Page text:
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Canadian Theme Unit
Compacts, Cliques, and Rebellion



Compacts, Cliques, and Rebellion
Reading Level
     edHelper's suggested reading level:   grades 3 to 5
     Flesch-Kincaid grade level:   5.04

Vocabulary
     challenging words:    province, rebellion, wealthy, split, however, suit, against, power, government, lived, former, political, when, quickly, angry, important
     content words:    Upper Canada, Lower Canada, Legislative Assembly, Executive Council, Governor Simcoe, Family Compact, Chateau Clique, Parti Patriote, James Stuart, Louis-Joseph Papineau


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Compacts, Cliques, and Rebellion
By Mary Lynn Bushong
  

1     When the province of Quebec was split in 1791, many things changed. What had been a single province was now two. Upper Canada was the English part. Lower Canada was the French part. Each province had its own government.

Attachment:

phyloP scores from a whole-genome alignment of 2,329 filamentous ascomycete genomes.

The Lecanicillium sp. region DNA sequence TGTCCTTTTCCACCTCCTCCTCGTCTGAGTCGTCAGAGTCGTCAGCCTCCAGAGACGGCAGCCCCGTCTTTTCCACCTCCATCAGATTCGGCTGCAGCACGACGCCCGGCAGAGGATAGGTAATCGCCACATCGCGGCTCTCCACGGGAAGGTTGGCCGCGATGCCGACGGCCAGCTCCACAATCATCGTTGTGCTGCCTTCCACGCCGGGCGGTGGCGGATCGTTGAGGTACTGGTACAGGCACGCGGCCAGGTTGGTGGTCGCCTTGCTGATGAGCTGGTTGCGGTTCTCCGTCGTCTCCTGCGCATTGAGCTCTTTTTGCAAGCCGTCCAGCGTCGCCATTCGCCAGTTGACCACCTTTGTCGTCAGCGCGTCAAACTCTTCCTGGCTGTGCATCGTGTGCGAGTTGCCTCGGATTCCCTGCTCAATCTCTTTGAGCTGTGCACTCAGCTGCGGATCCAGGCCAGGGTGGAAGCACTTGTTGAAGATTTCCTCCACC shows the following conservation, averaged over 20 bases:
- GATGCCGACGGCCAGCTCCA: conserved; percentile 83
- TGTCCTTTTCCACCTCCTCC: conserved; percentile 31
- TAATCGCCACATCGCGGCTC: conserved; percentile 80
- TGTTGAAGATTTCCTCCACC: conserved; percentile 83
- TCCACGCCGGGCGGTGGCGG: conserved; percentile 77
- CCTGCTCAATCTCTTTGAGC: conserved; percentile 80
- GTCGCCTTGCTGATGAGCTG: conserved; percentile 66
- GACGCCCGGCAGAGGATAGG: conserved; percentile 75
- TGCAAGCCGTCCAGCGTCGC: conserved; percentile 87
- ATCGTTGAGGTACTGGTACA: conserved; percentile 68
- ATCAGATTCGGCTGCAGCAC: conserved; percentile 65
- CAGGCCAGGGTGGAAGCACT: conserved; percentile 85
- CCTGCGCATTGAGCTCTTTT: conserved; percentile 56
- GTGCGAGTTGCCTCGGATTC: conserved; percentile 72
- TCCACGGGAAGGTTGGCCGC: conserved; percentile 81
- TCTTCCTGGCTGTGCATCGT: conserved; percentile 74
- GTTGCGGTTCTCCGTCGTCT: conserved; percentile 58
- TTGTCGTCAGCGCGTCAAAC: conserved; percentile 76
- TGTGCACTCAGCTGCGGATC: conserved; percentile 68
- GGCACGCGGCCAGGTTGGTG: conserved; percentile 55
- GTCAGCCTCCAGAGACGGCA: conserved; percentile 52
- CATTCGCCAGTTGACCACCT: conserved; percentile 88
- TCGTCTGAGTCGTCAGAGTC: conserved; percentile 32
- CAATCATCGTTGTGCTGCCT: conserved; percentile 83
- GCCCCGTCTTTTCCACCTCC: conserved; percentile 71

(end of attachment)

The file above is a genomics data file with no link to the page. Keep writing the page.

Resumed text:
2     The first part was the Legislative Assembly. This was to be like the House of Commons in Britain. It was made up of bankers, store keepers, and other merchants. They were elected to the Assembly.
 
3     The second part was the Executive Council. This was like the House of Lords in Britain. This was where the power was. The Assembly could make any laws they liked. If the Council did not like them, however, they could not become law. The Council had much more power than the Assembly did.
 
4     The third part was with the Lt. Governor. It was his job to rule the colony and take care of its daily needs.
 
5     Lt. Governor Simcoe was the first of many for Upper Canada. He thought it would be good if his friends were in the Executive Council. He wanted Upper Canada to be like England.
 
6     Simcoe did not stay in Canada very long, but his ideas did. It was not long before the Executive Council was called the Family Compact.
 
7     The men in the Council were all wealthy or from the upper class in England. They decided how things should be done to suit themselves. It did not matter much if it did not help the other people.
 
8     The average people in Lower Canada had the same problems and more. Most of their Executive Council did not even speak French. It did not take long for the former French colonists to become unhappy.
 
9     Soon the people were speaking out. They referred to their Council as the Chateau Clique.

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